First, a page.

The office holiday party is a good opportunity to build stronger relationships with your colleagues by getting to know them better in a relaxed setting. Although this could be highly beneficial to your success within the company, it might be more difficult to do with a date by your side.
What You Want Personally
Figuring out what you hope to gain personally is just as important. If you know for a fact that this person will only be in your life for a few more weeks, introducing them to your work friends might complicate things unnecessarily.
But if you think you'd like to take things further with them eventually, this is a great opportunity to see how they behave in a social setting. Are they able to converse naturally with your colleagues? Do they take an interest in your work?
Even if you haven't given much thought to the future of this relationship, you should at least know what you hope to get out of this night. Scudder says, "If you think that this person would simply be a fun addition to the night and is ready to roll with the reality that office parties are unpredictable, and you're confident they can make good judgment calls in the moment, then why not?" You're allowed to have a little fun at the holiday party, if not a lot.
How Well You Know Your Date
That last part of Scudder's advice is key — how well do you know your date? It's not always fair but it's definitely true that people will judge you based on the company you keep.
You should have a general idea about how your date acts at parties. If they are uncomfortable around strangers or they get rowdy when they drink, these are signs you probably shouldn't bring them along.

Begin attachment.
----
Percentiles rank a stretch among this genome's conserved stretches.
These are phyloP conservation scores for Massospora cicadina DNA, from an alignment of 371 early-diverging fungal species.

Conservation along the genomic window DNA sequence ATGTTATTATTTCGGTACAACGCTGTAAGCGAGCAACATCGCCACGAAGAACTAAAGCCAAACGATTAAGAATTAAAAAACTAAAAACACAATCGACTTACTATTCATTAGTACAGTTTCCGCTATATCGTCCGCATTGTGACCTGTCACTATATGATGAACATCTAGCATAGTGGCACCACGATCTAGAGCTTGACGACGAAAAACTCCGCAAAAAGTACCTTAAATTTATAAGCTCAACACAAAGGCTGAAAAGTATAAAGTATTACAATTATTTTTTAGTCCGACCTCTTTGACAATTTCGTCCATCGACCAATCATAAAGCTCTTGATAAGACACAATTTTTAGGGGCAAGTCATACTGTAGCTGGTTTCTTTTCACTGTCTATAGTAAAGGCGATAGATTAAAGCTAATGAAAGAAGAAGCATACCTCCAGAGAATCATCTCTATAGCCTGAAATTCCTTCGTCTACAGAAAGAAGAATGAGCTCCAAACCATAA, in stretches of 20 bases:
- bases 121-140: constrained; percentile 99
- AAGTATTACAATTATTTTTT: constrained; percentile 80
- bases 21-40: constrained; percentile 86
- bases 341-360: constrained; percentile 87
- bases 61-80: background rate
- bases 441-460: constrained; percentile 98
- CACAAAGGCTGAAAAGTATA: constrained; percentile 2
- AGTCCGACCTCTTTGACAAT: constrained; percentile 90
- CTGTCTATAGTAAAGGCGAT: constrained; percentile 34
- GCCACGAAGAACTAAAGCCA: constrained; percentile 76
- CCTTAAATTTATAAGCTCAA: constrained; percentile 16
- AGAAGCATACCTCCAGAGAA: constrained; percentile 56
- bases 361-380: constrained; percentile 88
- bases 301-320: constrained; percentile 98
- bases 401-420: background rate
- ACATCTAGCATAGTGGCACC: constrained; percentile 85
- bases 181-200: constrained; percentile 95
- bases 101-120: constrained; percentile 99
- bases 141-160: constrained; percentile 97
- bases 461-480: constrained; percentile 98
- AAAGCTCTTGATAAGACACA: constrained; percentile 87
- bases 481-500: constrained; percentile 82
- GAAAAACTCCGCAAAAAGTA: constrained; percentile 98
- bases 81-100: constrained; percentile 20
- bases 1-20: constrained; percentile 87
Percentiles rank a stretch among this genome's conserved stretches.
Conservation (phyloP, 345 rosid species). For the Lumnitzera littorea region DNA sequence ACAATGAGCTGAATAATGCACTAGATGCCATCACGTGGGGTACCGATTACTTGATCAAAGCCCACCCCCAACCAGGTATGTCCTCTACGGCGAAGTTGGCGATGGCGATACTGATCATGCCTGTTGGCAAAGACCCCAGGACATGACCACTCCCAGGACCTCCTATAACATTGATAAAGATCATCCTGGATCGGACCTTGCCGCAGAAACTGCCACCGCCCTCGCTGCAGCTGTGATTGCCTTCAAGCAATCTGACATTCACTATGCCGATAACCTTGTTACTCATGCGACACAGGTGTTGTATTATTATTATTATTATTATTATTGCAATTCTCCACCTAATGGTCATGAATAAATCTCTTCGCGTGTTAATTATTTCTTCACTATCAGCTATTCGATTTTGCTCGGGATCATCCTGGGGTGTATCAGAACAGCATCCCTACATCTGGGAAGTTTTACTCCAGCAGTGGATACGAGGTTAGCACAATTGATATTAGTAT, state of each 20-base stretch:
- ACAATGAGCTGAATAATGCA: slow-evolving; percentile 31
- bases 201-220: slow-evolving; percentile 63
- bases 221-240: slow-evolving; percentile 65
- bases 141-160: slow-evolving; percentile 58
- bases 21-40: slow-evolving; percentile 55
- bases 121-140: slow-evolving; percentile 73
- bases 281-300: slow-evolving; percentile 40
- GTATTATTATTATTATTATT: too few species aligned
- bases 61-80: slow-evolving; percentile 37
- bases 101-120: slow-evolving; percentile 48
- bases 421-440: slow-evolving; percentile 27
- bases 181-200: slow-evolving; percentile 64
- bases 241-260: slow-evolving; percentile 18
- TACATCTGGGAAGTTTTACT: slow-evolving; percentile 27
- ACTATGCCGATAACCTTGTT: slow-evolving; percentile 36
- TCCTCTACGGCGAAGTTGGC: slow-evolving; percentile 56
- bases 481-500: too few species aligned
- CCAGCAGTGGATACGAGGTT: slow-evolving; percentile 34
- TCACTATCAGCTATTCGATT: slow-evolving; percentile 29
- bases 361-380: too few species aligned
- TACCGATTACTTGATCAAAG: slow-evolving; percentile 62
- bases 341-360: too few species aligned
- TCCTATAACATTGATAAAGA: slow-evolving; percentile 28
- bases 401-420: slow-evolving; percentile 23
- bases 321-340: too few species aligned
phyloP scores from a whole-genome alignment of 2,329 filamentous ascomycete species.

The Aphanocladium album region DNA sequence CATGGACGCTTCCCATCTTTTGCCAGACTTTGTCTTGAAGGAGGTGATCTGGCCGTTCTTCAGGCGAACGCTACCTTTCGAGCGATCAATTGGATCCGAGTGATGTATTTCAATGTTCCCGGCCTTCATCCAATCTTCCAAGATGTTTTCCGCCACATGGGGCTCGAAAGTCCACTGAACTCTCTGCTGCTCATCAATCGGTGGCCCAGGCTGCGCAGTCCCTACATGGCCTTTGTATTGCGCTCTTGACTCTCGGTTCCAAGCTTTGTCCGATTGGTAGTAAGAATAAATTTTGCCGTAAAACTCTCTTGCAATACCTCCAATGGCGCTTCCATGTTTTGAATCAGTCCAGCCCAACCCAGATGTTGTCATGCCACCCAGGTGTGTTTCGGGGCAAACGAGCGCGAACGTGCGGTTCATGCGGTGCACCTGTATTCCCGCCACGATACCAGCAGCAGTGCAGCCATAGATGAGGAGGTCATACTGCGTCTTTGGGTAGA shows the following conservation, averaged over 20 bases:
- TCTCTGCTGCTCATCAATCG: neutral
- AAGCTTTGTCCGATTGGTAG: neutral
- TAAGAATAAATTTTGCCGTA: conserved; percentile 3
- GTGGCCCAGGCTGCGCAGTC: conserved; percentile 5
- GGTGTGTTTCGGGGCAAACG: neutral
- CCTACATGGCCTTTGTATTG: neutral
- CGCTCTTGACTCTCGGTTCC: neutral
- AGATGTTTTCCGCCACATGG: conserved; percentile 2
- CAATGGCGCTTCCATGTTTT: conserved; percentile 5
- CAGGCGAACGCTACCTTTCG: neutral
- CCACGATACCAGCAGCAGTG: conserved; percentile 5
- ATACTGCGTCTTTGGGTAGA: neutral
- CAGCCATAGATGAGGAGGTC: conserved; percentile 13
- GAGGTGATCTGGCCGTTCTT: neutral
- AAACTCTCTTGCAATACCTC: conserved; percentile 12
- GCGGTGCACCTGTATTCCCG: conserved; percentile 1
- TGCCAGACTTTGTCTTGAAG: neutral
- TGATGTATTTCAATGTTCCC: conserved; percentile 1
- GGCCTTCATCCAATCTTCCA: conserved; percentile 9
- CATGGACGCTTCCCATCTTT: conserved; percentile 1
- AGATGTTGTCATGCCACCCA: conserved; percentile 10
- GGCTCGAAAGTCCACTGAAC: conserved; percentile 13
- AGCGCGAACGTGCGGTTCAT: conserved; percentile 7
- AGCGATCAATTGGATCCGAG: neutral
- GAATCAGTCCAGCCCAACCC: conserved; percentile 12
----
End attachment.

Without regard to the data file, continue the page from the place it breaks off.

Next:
Murray warns, "The less you know about your date, the less you might be prepared for any bad behavior that may reflect poorly on you." They might tell an off-handed joke or insult your boss. "But this can also happen with people you know very well. I've definitely seen spouses come to a holiday party and embarrass their significant other so there isn't really a playbook for knowing exactly what to do," she adds.
If things do take a turn for the worst, politely excuse yourself and your date early to avoid further damage to your reputation or work relationships. You might even have to do some damage control when you return to work the next day.
Navigating the office holiday party can be tricky, especially if you're a new employee. If you know that having a date by your side will make you more comfortable and you're confident that the person you've chosen won't embarrass you in front of your boss, then, by all means, bring them along.
The longer you’ve been dating someone, the more flexible these rules become. Dr. Miller Burke explains, “If you are very serious about the person, regardless of the fit, at some point you will want to integrate them into your life. And at that point, everyone will adapt.” Until then though, think carefully about whether or not you want to take that person you matched with a few weeks ago to your office holiday party.